- Wash your hands before and after caring for your child. Use soap and warm water and scrub for at least 20 seconds. Rinse well and air dry or use a clean towel.
- Make sure your child washes his or her hands often, especially before eating and after using the bathroom.
- Have your child cover his or her mouth and nose when sneezing or coughing.
- Help your child avoid close contact with someone who is sick.
- Make sure your child-care center encourages handwashing.
If your child is in the hospital, healthcare workers may wear special isolation clothing when they enter your child's room. These may include hospital gowns, gloves, and masks.
When should I call my child’s healthcare provider?
Call the healthcare provider if your child has:
- Symptoms that don’t get better, or get worse
- New symptoms
Key points about adenovirus infections in children
- Adenoviruses are a group of viruses that cause a variety of illness. In children, adenoviruses most often cause infections in the respiratory system and digestive tract.
- An adenovirus infection can occur in a child of any age. Most children have had at least one adenovirus infection by age 10.
- Most adenovirus infections are mild with few symptoms. Symptoms can include runny nose, sore throat, fever, and cough. Or they can include water diarrhea, fever, and belly pain.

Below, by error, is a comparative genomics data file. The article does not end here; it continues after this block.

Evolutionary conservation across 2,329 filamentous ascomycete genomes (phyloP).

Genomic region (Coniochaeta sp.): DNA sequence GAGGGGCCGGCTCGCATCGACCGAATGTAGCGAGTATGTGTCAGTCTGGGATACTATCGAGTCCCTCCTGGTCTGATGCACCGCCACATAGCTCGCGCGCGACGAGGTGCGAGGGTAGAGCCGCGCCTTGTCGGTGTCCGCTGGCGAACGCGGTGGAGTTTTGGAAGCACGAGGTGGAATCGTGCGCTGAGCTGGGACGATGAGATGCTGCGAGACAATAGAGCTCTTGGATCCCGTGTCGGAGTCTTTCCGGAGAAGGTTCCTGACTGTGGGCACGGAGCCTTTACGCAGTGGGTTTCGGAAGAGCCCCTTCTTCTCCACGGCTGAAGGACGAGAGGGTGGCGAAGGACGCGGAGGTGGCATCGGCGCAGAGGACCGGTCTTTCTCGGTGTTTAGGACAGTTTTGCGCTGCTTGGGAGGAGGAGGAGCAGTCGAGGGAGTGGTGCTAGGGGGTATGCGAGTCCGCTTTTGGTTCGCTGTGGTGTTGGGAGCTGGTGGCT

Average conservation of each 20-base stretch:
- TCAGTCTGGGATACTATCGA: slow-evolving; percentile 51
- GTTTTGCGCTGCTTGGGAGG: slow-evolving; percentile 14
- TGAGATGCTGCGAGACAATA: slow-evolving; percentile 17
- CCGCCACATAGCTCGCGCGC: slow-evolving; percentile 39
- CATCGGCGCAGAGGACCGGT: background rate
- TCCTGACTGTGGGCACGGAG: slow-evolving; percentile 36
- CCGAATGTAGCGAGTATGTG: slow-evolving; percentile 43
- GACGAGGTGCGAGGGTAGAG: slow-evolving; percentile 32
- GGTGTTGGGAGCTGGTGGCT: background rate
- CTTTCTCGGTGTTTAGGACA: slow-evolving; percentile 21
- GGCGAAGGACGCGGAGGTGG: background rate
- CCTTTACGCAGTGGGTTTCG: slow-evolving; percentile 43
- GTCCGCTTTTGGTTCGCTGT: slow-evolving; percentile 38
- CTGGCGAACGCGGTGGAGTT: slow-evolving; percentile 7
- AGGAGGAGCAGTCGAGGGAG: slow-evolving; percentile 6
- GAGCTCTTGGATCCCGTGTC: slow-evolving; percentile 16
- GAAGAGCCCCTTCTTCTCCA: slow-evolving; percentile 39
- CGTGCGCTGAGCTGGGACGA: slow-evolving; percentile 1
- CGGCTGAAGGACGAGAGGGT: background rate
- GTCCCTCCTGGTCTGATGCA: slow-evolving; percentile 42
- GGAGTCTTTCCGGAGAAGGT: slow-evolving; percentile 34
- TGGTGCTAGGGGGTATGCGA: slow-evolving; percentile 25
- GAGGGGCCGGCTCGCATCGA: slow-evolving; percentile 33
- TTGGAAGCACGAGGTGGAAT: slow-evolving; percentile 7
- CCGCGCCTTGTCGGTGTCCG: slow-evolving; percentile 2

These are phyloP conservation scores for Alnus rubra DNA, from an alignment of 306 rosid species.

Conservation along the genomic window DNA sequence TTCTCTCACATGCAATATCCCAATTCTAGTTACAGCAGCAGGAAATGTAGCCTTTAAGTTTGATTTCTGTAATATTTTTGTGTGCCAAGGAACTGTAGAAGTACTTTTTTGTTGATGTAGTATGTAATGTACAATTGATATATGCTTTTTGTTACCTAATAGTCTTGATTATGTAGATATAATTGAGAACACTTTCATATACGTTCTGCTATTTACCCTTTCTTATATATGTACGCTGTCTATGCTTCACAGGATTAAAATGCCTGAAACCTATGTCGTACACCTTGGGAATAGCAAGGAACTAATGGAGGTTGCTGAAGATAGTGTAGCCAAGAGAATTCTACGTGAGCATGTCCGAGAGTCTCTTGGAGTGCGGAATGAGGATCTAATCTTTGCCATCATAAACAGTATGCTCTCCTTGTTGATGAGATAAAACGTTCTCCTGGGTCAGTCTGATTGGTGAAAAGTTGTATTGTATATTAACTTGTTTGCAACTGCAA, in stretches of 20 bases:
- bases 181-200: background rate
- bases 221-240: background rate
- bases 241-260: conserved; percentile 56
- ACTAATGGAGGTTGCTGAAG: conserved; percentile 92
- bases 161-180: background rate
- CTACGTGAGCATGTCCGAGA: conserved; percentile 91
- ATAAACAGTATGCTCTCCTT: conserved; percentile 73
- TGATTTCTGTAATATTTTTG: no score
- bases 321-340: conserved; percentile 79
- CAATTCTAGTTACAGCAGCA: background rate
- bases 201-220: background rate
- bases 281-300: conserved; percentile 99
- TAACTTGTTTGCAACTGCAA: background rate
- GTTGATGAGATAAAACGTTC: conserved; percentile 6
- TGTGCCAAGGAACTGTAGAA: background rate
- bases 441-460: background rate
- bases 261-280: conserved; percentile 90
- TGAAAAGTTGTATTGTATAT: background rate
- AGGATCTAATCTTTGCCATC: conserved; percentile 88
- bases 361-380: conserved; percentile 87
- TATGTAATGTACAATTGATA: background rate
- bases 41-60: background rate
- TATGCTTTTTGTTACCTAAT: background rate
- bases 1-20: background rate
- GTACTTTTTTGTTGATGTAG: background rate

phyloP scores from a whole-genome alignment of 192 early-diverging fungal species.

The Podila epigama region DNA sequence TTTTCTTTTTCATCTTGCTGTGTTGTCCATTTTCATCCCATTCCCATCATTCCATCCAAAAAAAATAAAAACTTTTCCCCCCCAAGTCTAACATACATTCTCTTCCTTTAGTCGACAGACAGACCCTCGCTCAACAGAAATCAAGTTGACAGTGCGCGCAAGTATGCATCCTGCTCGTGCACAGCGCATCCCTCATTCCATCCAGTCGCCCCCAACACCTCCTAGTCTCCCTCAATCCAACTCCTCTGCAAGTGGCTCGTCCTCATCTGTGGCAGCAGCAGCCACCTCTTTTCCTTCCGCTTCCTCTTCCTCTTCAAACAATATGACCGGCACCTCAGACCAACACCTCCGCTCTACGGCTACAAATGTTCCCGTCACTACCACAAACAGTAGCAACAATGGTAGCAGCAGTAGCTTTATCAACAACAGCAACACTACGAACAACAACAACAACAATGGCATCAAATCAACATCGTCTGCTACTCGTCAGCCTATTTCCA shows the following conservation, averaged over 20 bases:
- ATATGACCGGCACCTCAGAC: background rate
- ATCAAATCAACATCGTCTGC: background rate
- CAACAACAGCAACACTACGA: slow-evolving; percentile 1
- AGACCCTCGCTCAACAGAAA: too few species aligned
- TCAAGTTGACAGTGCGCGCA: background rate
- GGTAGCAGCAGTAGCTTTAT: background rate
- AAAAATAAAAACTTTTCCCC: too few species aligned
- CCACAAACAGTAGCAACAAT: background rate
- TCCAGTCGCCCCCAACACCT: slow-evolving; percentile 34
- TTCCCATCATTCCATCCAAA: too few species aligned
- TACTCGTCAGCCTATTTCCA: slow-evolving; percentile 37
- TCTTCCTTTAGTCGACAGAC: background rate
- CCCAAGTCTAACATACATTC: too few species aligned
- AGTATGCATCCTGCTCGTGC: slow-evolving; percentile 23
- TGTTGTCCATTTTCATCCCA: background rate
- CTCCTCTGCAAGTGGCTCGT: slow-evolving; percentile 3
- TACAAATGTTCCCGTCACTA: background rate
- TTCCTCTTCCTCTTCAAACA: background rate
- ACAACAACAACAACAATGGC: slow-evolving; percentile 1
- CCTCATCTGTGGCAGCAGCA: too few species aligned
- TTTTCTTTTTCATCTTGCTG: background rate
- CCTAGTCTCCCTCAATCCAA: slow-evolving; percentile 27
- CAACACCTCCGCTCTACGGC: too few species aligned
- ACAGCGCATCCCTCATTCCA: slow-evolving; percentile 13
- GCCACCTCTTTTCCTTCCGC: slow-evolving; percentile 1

- Treatment is done to help ease symptoms. Antibiotics are not used to treat adenoviruses.
- Handwashing is the best way to help prevent the spread of adenoviruses to others.
Tips to help you get the most from a visit to your child’s healthcare provider:
- Know the reason for the visit and what you want to happen.
- Before your visit, write down questions you want answered.
- At the visit, write down the name of a new diagnosis, and any new medicines, treatments, or tests. Also write down any new instructions your provider gives you for your child.
- Know why a new medicine or treatment is prescribed and how it will help your child. Also know what the side effects are.
- Ask if your child’s condition can be treated in other ways.
- Know why a test or procedure is recommended and what the results could mean.
- Know what to expect if your child does not take the medicine or have the test or procedure.
- If your child has a follow-up appointment, write down the date, time, and purpose for that visit.
- Know how you can contact your child’s provider after office hours. This is important if your child becomes ill and you have questions or need advice.
May 21, 2017
Baker, Carol J., MD, FAAP; RED BOOK Atlas of Pediatric Infectious Diseases (2013) 2nd, Diagnosis, treatment, and prevention of adenovirus infection, Up To Date, Epidemiology and clinical manifestations of adenovirus infection, Up To Date, Intussuseption, Up To Date
Freeborn, Donna, PhD, CNM, FNP,Lentnek, Arnold, MD